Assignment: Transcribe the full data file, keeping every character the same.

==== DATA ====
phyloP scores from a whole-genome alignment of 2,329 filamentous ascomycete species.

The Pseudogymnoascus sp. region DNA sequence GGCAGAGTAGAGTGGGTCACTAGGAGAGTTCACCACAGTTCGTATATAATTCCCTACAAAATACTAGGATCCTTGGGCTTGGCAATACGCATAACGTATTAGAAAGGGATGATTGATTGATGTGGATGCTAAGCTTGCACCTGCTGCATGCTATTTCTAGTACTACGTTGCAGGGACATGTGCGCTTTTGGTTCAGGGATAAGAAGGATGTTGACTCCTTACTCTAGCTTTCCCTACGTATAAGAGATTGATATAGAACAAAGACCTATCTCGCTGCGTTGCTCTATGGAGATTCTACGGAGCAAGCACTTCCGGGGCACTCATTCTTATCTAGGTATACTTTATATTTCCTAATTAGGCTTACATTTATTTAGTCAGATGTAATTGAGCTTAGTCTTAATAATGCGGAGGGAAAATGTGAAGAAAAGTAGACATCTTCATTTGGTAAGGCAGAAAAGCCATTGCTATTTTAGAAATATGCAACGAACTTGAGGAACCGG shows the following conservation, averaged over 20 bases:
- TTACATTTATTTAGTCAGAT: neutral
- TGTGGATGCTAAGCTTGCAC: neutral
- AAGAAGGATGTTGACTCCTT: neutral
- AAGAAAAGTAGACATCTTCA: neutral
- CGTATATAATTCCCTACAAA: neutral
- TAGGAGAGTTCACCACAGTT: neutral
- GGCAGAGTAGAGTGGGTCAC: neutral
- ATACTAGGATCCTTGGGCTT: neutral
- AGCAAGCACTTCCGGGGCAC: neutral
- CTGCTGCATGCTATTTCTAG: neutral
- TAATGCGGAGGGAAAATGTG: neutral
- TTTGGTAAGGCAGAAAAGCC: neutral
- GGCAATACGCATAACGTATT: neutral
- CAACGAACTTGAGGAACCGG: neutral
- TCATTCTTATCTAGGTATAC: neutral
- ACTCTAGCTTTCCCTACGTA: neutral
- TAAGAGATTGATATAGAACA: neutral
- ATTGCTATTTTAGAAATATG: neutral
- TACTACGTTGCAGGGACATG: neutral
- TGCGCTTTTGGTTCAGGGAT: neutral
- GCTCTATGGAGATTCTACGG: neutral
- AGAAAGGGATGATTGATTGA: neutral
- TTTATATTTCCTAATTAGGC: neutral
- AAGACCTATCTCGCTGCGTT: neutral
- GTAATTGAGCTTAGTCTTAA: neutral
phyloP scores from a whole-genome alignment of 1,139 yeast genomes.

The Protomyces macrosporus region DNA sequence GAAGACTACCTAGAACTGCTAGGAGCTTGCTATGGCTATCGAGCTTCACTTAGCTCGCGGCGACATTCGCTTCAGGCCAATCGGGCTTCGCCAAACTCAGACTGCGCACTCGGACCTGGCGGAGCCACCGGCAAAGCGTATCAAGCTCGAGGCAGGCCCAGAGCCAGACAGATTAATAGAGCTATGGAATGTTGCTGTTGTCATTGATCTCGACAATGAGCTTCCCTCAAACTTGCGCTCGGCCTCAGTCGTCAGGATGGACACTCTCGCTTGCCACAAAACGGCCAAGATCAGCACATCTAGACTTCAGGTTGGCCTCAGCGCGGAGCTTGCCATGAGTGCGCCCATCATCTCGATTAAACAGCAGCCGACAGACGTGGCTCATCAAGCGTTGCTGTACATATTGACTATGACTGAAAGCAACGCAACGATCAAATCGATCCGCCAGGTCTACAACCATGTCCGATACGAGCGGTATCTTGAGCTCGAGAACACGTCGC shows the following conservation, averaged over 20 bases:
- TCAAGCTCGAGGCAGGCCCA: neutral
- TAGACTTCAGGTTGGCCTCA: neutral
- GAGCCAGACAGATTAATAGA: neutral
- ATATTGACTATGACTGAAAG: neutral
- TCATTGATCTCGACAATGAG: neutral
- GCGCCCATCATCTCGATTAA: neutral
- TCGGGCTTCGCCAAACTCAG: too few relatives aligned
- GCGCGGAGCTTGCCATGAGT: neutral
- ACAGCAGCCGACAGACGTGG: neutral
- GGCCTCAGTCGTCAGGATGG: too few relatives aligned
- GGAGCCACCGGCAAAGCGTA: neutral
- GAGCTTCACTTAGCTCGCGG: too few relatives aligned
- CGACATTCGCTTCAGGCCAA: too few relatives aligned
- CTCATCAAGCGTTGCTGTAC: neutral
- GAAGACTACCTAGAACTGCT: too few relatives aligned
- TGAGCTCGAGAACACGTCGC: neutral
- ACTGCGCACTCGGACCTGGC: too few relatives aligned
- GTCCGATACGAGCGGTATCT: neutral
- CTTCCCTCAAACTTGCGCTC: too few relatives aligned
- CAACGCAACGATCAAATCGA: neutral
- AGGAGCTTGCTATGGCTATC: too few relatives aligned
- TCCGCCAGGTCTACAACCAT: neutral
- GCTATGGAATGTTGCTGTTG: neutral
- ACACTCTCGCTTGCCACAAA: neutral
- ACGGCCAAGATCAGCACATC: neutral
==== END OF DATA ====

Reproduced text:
phyloP scores from a whole-genome alignment of 2,329 filamentous ascomycete species.

The Pseudogymnoascus sp. region DNA sequence GGCAGAGTAGAGTGGGTCACTAGGAGAGTTCACCACAGTTCGTATATAATTCCCTACAAAATACTAGGATCCTTGGGCTTGGCAATACGCATAACGTATTAGAAAGGGATGATTGATTGATGTGGATGCTAAGCTTGCACCTGCTGCATGCTATTTCTAGTACTACGTTGCAGGGACATGTGCGCTTTTGGTTCAGGGATAAGAAGGATGTTGACTCCTTACTCTAGCTTTCCCTACGTATAAGAGATTGATATAGAACAAAGACCTATCTCGCTGCGTTGCTCTATGGAGATTCTACGGAGCAAGCACTTCCGGGGCACTCATTCTTATCTAGGTATACTTTATATTTCCTAATTAGGCTTACATTTATTTAGTCAGATGTAATTGAGCTTAGTCTTAATAATGCGGAGGGAAAATGTGAAGAAAAGTAGACATCTTCATTTGGTAAGGCAGAAAAGCCATTGCTATTTTAGAAATATGCAACGAACTTGAGGAACCGG shows the following conservation, averaged over 20 bases:
- TTACATTTATTTAGTCAGAT: neutral
- TGTGGATGCTAAGCTTGCAC: neutral
- AAGAAGGATGTTGACTCCTT: neutral
- AAGAAAAGTAGACATCTTCA: neutral
- CGTATATAATTCCCTACAAA: neutral
- TAGGAGAGTTCACCACAGTT: neutral
- GGCAGAGTAGAGTGGGTCAC: neutral
- ATACTAGGATCCTTGGGCTT: neutral
- AGCAAGCACTTCCGGGGCAC: neutral
- CTGCTGCATGCTATTTCTAG: neutral
- TAATGCGGAGGGAAAATGTG: neutral
- TTTGGTAAGGCAGAAAAGCC: neutral
- GGCAATACGCATAACGTATT: neutral
- CAACGAACTTGAGGAACCGG: neutral
- TCATTCTTATCTAGGTATAC: neutral
- ACTCTAGCTTTCCCTACGTA: neutral
- TAAGAGATTGATATAGAACA: neutral
- ATTGCTATTTTAGAAATATG: neutral
- TACTACGTTGCAGGGACATG: neutral
- TGCGCTTTTGGTTCAGGGAT: neutral
- GCTCTATGGAGATTCTACGG: neutral
- AGAAAGGGATGATTGATTGA: neutral
- TTTATATTTCCTAATTAGGC: neutral
- AAGACCTATCTCGCTGCGTT: neutral
- GTAATTGAGCTTAGTCTTAA: neutral
phyloP scores from a whole-genome alignment of 1,139 yeast genomes.

The Protomyces macrosporus region DNA sequence GAAGACTACCTAGAACTGCTAGGAGCTTGCTATGGCTATCGAGCTTCACTTAGCTCGCGGCGACATTCGCTTCAGGCCAATCGGGCTTCGCCAAACTCAGACTGCGCACTCGGACCTGGCGGAGCCACCGGCAAAGCGTATCAAGCTCGAGGCAGGCCCAGAGCCAGACAGATTAATAGAGCTATGGAATGTTGCTGTTGTCATTGATCTCGACAATGAGCTTCCCTCAAACTTGCGCTCGGCCTCAGTCGTCAGGATGGACACTCTCGCTTGCCACAAAACGGCCAAGATCAGCACATCTAGACTTCAGGTTGGCCTCAGCGCGGAGCTTGCCATGAGTGCGCCCATCATCTCGATTAAACAGCAGCCGACAGACGTGGCTCATCAAGCGTTGCTGTACATATTGACTATGACTGAAAGCAACGCAACGATCAAATCGATCCGCCAGGTCTACAACCATGTCCGATACGAGCGGTATCTTGAGCTCGAGAACACGTCGC shows the following conservation, averaged over 20 bases:
- TCAAGCTCGAGGCAGGCCCA: neutral
- TAGACTTCAGGTTGGCCTCA: neutral
- GAGCCAGACAGATTAATAGA: neutral
- ATATTGACTATGACTGAAAG: neutral
- TCATTGATCTCGACAATGAG: neutral
- GCGCCCATCATCTCGATTAA: neutral
- TCGGGCTTCGCCAAACTCAG: too few relatives aligned
- GCGCGGAGCTTGCCATGAGT: neutral
- ACAGCAGCCGACAGACGTGG: neutral
- GGCCTCAGTCGTCAGGATGG: too few relatives aligned
- GGAGCCACCGGCAAAGCGTA: neutral
- GAGCTTCACTTAGCTCGCGG: too few relatives aligned
- CGACATTCGCTTCAGGCCAA: too few relatives aligned
- CTCATCAAGCGTTGCTGTAC: neutral
- GAAGACTACCTAGAACTGCT: too few relatives aligned
- TGAGCTCGAGAACACGTCGC: neutral
- ACTGCGCACTCGGACCTGGC: too few relatives aligned
- GTCCGATACGAGCGGTATCT: neutral
- CTTCCCTCAAACTTGCGCTC: too few relatives aligned
- CAACGCAACGATCAAATCGA: neutral
- AGGAGCTTGCTATGGCTATC: too few relatives aligned
- TCCGCCAGGTCTACAACCAT: neutral
- GCTATGGAATGTTGCTGTTG: neutral
- ACACTCTCGCTTGCCACAAA: neutral
- ACGGCCAAGATCAGCACATC: neutral